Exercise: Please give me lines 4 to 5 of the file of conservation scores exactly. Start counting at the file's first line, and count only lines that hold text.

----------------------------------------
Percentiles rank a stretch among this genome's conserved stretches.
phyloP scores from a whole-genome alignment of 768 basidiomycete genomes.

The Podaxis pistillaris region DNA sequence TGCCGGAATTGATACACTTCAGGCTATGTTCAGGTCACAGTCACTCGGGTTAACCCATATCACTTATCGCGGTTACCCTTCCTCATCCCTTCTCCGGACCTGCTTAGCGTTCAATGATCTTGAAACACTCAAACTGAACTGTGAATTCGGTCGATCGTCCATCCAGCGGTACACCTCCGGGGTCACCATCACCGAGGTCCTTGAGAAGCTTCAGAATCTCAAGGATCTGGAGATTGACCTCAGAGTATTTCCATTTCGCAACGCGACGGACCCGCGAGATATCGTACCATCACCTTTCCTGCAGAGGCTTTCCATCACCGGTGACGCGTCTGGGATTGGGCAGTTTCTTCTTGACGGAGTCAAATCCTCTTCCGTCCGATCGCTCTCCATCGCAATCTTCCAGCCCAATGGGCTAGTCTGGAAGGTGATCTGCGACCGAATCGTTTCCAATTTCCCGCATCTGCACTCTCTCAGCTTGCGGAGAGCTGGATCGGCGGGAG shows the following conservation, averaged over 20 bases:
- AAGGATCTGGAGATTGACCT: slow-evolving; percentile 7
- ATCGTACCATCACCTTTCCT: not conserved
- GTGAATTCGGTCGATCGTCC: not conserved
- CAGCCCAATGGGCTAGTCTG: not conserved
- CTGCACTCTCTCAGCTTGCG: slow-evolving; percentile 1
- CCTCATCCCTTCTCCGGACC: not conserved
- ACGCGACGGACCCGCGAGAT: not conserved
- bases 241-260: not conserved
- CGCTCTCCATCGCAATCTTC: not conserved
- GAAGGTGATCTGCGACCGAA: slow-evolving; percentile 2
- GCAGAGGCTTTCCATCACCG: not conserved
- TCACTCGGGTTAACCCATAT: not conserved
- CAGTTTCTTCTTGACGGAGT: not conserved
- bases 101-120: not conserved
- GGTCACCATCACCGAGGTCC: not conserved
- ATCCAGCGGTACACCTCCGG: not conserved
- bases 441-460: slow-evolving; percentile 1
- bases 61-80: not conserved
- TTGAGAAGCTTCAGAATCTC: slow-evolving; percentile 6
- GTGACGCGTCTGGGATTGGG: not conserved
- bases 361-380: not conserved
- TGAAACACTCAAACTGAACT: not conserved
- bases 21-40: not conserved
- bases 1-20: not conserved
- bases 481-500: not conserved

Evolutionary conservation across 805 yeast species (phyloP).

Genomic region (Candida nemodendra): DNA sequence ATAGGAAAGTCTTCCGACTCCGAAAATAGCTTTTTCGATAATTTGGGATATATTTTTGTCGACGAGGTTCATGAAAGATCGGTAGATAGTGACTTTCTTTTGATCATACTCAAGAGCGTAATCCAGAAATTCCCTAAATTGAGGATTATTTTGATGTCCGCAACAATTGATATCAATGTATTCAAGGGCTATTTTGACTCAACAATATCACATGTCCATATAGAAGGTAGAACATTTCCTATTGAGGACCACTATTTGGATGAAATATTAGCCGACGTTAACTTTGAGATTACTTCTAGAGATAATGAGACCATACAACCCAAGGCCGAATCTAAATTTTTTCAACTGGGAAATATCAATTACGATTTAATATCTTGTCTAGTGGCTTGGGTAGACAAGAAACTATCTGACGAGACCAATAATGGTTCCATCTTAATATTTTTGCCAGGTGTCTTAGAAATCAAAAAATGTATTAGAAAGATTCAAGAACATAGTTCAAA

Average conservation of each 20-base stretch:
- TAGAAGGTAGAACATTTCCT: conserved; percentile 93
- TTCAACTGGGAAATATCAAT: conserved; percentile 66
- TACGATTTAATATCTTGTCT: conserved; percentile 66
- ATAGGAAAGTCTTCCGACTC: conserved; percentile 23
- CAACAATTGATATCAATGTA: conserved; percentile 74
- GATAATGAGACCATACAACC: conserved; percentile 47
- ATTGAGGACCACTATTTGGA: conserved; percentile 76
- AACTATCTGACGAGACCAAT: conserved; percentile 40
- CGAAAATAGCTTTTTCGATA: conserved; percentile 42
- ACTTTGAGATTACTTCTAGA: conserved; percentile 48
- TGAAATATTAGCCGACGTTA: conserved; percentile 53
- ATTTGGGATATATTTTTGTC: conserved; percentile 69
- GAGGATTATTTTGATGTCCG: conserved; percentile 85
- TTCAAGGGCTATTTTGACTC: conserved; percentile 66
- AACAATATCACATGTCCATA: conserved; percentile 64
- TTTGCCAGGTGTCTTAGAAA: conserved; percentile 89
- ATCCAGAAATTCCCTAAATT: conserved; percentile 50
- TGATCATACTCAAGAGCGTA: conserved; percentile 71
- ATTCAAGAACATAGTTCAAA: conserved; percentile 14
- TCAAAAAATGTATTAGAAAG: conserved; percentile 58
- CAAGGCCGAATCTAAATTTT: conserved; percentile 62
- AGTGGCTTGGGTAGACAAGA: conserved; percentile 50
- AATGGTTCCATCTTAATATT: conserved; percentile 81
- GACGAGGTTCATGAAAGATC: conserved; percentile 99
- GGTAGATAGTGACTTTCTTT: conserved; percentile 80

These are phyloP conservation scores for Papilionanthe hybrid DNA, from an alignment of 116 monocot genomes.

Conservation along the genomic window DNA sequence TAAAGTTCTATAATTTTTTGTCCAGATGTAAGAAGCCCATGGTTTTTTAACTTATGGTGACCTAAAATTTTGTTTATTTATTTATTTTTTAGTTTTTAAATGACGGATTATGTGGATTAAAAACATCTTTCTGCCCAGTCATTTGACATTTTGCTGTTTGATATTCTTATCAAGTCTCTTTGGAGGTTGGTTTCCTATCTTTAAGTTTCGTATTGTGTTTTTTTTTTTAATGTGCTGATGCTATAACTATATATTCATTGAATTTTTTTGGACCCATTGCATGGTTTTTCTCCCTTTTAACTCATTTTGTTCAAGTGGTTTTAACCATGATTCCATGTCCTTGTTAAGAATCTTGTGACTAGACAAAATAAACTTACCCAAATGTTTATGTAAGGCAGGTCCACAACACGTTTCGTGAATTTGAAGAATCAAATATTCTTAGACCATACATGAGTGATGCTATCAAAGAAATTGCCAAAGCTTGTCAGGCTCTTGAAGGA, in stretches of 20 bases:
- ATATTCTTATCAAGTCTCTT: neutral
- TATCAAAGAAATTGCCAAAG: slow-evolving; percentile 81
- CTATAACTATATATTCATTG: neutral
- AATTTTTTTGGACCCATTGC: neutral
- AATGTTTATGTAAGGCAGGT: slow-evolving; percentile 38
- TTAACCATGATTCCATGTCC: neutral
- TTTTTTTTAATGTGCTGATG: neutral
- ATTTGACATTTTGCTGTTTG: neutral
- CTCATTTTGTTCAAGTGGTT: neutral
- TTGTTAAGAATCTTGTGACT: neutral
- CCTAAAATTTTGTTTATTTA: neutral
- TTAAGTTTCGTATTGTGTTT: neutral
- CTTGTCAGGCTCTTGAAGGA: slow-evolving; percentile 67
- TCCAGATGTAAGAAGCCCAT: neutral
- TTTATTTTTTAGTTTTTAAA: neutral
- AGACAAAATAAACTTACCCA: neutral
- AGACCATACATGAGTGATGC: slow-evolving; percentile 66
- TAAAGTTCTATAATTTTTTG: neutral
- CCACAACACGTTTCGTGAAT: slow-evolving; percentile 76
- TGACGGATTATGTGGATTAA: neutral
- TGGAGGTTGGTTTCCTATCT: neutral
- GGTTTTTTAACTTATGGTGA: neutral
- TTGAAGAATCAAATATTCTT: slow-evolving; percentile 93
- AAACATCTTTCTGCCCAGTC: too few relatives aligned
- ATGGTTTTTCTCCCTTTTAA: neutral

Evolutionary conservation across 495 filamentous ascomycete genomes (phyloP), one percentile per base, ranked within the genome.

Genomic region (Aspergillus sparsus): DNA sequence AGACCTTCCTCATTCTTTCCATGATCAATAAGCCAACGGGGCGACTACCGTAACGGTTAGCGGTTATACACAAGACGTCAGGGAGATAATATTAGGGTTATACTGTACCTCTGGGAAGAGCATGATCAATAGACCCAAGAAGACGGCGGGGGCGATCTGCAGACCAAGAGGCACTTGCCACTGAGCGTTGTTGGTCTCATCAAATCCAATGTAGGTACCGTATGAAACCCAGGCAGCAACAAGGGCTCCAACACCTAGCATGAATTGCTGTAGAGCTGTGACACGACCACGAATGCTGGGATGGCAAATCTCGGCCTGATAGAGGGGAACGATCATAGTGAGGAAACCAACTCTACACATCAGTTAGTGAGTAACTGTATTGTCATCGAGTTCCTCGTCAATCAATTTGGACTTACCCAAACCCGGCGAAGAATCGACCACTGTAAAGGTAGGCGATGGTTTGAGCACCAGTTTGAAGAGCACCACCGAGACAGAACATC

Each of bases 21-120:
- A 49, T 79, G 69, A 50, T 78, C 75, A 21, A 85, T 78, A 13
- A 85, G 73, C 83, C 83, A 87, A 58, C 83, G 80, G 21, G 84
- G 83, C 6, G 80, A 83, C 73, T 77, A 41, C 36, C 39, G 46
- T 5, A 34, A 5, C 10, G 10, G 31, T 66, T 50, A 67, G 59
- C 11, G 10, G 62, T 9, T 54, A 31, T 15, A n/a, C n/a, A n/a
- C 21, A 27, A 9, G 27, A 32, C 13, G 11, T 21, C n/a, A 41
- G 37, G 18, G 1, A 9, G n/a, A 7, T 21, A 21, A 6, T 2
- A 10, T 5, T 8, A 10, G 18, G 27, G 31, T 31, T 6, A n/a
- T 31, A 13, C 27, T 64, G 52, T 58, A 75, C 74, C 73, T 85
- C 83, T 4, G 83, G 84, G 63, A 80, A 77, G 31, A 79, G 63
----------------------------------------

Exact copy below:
- AAGGATCTGGAGATTGACCT: slow-evolving; percentile 7
- ATCGTACCATCACCTTTCCT: not conserved